Like many people, Mary Shideler, also known as “The Kayak Lady,” has a bucket list. The Grand Rapids, Minn., woman shared bits of her list and more during a presentation at Breckenridge Library Wednesday.
She told stories about her project to paddle in all 1,007 lakes in Itasca County, and what she learned along the way. She’s written a book about her lofty challenge, titled “The Kayak Lady: One Woman, One Kayak, 1,007 Lakes.”
Shideler shared photos she’s taken over the years of colorful wildlife and nature, and some images that illustrated the difficulties she’s encountered.
“I set off to kayak lakes and ended up becoming a pretty good map reader,” she said.
Shideler said in 1996 when she started paddling, she was married, and she kayaked with her husband and friends. Over the years, the marriage eventually fell apart and by the time she finished paddling all 1,007 lakes in 2010, she was a “single, independent woman.”
The first 500-600 lakes she was able to paddle fairly easily as she chose those with public or easy access.
“I knocked on a few farmers’ doors and asked if I could cut across their fields,” she said.
“When my mom turned 80 she started her bucket list,” Shideler said. “We went in a hot air balloon when she was 80 and at 82, we went skydiving. She’s done many things. On my list, I wrote down that I’d paddle 750 of the 1,007 lakes in the county, because I did not believe I could get to 1,007 lakes…you see how tough they are to get to.”
Once she hit 700, she crossed that off and wrote down 900.
“I still didn’t have the courage to write down 1,007,” she said.
As time went on, access to other lakes proved a challenge, and she relied on the help of others to guide her to her goal. She befriended “Willie the Minnow Man” and “Stan the Trapper,” and said she could always count on fishermen and duck hunters to keep trails to the lakes open.
She completed 900 lakes and knew she had to cross it out and write 1,007.
“I didn’t know how I was ever going to get to some of these lakes, but I did it with the help of the community and others,” she said.
The outdoorswoman used humor while regaling tales of learning to use bright pink ribbons to mark her trails because, “I hate getting lost.” She’s faced deer ticks and swarms of mosquitoes, freezing cold weather and has tromped through knee-deep muddy bogs, all to prove something to herself.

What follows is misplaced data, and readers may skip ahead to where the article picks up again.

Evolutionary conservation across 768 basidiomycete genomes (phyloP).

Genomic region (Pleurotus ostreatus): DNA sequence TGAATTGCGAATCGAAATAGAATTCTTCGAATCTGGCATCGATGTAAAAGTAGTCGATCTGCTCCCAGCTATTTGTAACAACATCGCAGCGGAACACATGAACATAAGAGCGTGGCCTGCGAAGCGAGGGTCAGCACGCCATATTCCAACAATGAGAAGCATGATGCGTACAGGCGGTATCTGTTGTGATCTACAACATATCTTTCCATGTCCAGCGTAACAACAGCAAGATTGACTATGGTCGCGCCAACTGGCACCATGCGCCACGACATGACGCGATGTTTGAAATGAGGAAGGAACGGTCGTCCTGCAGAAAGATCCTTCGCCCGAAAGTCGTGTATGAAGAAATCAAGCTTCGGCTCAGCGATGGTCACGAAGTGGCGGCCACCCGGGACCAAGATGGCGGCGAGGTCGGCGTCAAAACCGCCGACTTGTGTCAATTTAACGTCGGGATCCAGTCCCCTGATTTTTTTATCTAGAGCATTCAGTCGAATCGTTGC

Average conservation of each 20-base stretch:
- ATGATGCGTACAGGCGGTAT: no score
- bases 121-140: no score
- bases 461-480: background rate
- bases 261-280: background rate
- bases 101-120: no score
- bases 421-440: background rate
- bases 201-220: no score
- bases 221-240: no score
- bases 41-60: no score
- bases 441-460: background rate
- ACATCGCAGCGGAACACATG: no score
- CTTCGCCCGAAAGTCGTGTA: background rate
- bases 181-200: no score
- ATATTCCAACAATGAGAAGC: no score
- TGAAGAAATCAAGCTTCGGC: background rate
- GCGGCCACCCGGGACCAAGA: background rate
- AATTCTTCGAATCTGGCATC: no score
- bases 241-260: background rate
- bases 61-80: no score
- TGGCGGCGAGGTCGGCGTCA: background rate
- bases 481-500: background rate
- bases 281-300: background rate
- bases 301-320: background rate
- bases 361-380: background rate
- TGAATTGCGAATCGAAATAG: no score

“It was a wonderful way to heal and to grow,” she said.
She said when she started paddling solo she hated it, but now she loves going onto the water alone and is very selective as to who she invites along.
“The more lakes I paddled, the more confident I got,” she said.
During her day trips on the water, she’s seen moose, deer, wolves, fox, otters, eagles and even a swimming bear.
Her favorite lakes to paddle are about 40 acres and surrounded by woods and no houses. She loves paddling close to the shorelines, she said, because that’s “where lakes have personality and you can see the differences.”
Whether admiring blue flag iris or spotting bass beds under the water, Shideler is always learning something new.
“The more I paddled the more questions I had,” she said.
“Is that clear water? What’s the underside of a lily pad feel like? Is that an island or a point of land? Is that wild rice or bullrushes? Can I look into the creek, and can I see fish?”
“When I would feel stressed, I’d take a deep breath on the water and think, ‘This isn’t the way I thought my life would work, but it’s working perfectly,’” she said.
Her curiosity drives her to continue paddling and she learned it’s OK to spend time alone. She said it’s also OK to ask for help when she needs it.
Shideler will knock one more item from her bucket list over the winter, when she kayaks in Antarctica.
For more on Shideler or to purchase her book, visit www.marythekayaklady.com.